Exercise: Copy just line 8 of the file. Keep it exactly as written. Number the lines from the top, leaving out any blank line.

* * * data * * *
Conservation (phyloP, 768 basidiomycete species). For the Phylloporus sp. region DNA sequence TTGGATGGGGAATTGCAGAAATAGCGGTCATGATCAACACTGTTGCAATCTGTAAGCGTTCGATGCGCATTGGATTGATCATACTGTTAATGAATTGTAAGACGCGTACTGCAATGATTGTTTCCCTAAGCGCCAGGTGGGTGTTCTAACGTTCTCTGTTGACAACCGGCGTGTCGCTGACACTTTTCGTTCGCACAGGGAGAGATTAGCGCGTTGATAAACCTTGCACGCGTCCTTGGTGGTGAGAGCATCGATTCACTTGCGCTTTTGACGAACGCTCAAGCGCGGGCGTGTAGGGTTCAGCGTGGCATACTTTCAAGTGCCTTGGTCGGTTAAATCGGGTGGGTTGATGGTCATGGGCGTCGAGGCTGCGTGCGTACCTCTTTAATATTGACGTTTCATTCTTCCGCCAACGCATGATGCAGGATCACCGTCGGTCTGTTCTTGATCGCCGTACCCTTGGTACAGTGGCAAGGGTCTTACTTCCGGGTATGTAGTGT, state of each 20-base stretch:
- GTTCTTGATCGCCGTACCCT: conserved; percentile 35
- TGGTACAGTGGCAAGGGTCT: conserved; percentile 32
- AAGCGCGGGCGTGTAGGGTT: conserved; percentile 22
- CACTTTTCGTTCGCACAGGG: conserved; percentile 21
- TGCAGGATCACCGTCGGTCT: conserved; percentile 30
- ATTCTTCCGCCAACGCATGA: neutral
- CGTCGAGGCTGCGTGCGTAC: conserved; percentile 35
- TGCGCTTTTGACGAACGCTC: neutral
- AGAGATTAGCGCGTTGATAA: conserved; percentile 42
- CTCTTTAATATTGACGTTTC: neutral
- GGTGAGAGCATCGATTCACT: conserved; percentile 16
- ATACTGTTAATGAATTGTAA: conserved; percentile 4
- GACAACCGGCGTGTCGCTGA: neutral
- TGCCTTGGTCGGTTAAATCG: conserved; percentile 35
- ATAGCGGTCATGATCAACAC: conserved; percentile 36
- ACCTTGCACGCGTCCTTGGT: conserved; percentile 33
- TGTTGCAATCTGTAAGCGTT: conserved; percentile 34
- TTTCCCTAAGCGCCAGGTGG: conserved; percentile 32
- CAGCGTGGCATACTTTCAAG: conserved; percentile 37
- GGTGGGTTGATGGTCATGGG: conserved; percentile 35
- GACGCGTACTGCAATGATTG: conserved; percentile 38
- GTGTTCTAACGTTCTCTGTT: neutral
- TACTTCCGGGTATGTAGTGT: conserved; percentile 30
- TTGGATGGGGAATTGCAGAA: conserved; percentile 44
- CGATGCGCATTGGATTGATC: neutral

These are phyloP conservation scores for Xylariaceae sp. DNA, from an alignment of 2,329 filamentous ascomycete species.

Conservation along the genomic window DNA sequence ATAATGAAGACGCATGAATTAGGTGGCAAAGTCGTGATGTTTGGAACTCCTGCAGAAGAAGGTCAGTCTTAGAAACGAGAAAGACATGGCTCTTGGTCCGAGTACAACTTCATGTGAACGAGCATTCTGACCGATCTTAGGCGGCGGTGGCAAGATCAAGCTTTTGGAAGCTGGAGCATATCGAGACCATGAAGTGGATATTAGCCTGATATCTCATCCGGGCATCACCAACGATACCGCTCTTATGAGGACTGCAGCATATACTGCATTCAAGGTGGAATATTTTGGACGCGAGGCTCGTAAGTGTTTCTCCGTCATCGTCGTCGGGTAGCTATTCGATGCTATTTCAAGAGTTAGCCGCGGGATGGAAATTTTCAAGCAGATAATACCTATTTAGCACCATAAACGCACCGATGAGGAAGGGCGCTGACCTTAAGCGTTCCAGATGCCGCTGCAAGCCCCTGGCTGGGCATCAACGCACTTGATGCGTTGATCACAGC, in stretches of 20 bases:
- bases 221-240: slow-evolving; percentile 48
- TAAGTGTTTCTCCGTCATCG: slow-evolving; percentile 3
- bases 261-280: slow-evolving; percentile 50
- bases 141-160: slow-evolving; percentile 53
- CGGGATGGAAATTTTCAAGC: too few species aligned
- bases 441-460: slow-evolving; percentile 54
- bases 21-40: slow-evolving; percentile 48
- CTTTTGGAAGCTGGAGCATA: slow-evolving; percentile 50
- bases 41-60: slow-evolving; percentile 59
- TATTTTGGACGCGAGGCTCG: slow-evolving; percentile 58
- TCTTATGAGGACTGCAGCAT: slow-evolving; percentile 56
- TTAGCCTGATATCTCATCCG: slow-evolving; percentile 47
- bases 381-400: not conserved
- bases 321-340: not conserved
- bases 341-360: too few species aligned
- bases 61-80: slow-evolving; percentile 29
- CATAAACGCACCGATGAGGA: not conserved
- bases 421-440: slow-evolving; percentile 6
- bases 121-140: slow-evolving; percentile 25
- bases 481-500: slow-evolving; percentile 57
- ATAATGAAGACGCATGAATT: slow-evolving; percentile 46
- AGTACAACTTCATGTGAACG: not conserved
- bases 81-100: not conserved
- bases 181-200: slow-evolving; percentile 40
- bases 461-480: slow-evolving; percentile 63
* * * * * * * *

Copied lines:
- CGTCGAGGCTGCGTGCGTAC: conserved; percentile 35